Of course, if your Internet connection is down, you won’t be able to reach the independent devices either. So, in a future post, I’ll describe what I use to reboot my network automatically when it goes offline.


How to easily turn off annoying Ulysses features

The Ulysses app was once a paragon of minimalist, distraction-free writing. But since they have gone to a subscription model (which I don’t begrudge at all), they apparently feel pressure to regularly add features. Many of these additions have degraded the soul of the app and, frankly, will soon drive me to adopt another application.

The two additions that I find most egregiously annoying are the “Markup Bar,” and the “Counter.” The former displays text-formatting shortcuts, the latter shows word count. Both intrude on the writing space and, here’s the shitty part, can’t be permanently turned off.

I have filed bugs with the company that Counter and Markup Bar default to turned on for new documents, and also any new view of an existing document. These bugs were confirmed by Ulysses Tech Support, but after several new versions of the app, they still have not been fixed. I don’t know what’s going on at Ulysses GmbH & Co., but they have lost sight of their north star.

The only workaround is to use the Keyboard Maestro macro that I’m sharing below. The next time you’re writing in Ulysses and one of these stupid features raises its head, run this macro to immediately turn off both of them again. I’ll keep it updated to disable any new annoyances they add in the future. The best way to configure this macro is to have it active only when Ulysses is front-most.

Download from GitHub

Ulysses bs macro


Book Review: Existential Physics

This book by Sabine Hossenfelder is subtitled “A Scientist’s Guide to Life’s Biggest Questions.” It’s an interesting and refreshing approach to the seemingly impossible “facts” that others are offering about quantum mechanics. One of the great characteristics about this book is that Hossenfelder fearlessly identifies, and describes in clear detail, situations which science currently does not, and probably never will, prove or disprove. (Which is actually quite a big swath of the assertions you hear about the quantum world.)

Technical writers, of which science writing is a subset, don’t get a lot of love or praise. (Ahem.) But Hossenfelder deserves such, as this book is a gem of the genre. One of her very humane tactics is to include a chapter-concluding section called “The Brief Answer.” Instead of wading through all the details, skipping ahead to this summary makes the Big (but Less Interesting) Questions a lot more approachable. Because, frankly, some of them intrigued me more than others. For example, I devoured “Does the Past Still Exist,” but jumped to the brief answer for “Are You Just a Bag of Atoms.”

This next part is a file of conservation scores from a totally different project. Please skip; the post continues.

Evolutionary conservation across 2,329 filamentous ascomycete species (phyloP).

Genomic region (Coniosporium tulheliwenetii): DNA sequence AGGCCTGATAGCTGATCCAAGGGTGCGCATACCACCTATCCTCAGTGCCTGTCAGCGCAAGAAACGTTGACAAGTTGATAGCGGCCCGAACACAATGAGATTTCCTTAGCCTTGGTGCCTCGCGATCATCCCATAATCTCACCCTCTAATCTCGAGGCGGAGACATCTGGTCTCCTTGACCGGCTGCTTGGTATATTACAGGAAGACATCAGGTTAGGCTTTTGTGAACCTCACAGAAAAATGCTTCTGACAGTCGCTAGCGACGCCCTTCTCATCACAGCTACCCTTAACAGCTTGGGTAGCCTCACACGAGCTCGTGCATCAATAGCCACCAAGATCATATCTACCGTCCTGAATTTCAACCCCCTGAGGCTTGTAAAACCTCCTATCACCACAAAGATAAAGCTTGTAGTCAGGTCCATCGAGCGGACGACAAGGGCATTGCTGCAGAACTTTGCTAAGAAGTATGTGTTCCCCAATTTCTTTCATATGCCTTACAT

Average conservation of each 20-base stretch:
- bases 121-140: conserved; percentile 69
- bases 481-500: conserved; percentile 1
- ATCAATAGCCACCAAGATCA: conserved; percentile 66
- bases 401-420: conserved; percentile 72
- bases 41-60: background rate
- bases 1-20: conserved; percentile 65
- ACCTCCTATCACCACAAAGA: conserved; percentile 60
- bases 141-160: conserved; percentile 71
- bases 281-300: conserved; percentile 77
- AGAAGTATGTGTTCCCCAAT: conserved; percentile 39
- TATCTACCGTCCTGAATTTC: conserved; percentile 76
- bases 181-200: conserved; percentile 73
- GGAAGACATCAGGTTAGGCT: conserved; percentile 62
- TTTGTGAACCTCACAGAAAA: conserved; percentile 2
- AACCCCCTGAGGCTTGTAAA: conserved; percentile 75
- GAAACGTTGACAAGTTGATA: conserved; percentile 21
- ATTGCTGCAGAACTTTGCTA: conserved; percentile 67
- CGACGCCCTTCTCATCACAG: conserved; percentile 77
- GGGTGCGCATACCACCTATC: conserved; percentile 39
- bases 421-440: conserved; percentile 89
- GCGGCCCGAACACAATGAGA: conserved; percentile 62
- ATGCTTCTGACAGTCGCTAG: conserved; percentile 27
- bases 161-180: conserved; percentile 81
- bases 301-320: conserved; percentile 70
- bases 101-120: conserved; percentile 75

Here just a few of the notes I took:

  • Sociologist Steve Fuller claims that academics use incomprehensible terminology to keep insights sparse and thereby more valuable.
  • Science and religion have the same roots, and still today they tackle some of the same questions. (Indeed!)
  • Demarcating the current limits of science helps us recognize that some beliefs are not unscientific, but rather, ascientific.
  • “In the end, I hope you will find comfort in knowing that you do not need to silence rational thought to make space for hope, belief, and faith.”
  • Measurement in quantum mechanics destroys information for good. Other than that, and also black hole evaporation, information can’t be destroyed. Once someone dies, information about their unique ways, wisdom, and kindness becomes irretrievable and disperses quickly. But if you trust the math, the information is still there, somewhere, somehow, spread out over the universe but preserved forever. “It might sound crazy, but it’s compatible with all we currently know.”
  • In an interview with Tim Palmer, he and the author discuss how scientists who ridicule religion might alienate youngsters who would otherwise consider scientific pursuits. Science and belief are not always incompatible.